Two very exciting posts (no, articles) about the Internet over at the NYT. One is about a Saudi woman who posted a video of herself driving on a public road to YouTube. As you know, that is currently illegal in Saudi Arabia. (I do not know why it is illegal, seems like straightforward old oppression of women.) The other is about the dreaded Chinese grass-mud horse.
Not bad for a mythical creature whose name, in Chinese, sounds very much like an especially vile obscenity. Which is precisely the point.
Although the large amount of spam found hourly in my spam folder (go, Google filtering!) attests, sadly, to the dimmer side of human nature (notice I did not say "to the dimmer side of the technology"), these two examples are exciting because they show some of the potential for the anti-authoritarian subversive uses of the Internet. Now of course if you are a Chinese filterer, or a Saudi official, you might disagree, but then you could go write your own blog about it. This blog is mine.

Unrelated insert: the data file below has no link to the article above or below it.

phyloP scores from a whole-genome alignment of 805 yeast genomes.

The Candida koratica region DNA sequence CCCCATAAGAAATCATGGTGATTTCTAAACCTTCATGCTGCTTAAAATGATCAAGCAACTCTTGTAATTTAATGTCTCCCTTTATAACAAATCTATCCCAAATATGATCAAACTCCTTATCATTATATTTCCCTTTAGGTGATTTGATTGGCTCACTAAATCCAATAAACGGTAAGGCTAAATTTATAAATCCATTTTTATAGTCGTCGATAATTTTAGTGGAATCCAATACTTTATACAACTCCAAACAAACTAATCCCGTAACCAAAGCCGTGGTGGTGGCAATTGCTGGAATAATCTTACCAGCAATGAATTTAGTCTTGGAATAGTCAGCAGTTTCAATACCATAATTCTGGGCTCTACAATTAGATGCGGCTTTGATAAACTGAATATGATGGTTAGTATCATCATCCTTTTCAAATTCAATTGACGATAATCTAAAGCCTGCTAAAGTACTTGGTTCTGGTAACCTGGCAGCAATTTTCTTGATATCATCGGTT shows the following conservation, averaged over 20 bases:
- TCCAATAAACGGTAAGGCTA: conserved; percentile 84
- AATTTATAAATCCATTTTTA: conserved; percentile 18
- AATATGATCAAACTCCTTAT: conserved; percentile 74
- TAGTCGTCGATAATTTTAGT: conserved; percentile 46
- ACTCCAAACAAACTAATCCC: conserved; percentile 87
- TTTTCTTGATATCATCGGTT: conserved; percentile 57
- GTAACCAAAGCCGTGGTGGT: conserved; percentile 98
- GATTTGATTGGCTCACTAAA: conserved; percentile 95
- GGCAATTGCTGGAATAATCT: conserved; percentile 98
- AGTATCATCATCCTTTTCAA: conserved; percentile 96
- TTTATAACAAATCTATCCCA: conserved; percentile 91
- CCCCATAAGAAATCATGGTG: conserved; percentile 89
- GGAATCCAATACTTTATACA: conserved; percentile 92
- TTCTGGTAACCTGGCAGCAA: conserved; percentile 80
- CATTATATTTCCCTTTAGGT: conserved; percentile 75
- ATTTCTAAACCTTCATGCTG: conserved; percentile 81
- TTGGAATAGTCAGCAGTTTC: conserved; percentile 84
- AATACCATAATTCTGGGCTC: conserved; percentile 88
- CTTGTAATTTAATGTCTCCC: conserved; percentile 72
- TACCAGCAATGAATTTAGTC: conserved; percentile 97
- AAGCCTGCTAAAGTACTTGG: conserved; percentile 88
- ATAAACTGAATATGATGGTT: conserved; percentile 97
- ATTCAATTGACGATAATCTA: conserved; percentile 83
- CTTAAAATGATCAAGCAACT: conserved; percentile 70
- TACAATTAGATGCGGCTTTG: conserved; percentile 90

I especially like the Saudi driving, because the Internet can act as a medium to slowly introduce and maintain a conversation about the issue, bringing it into the mainstream. Even if it is disagreeable to many, just having it more widely covered is a step. Change often takes time.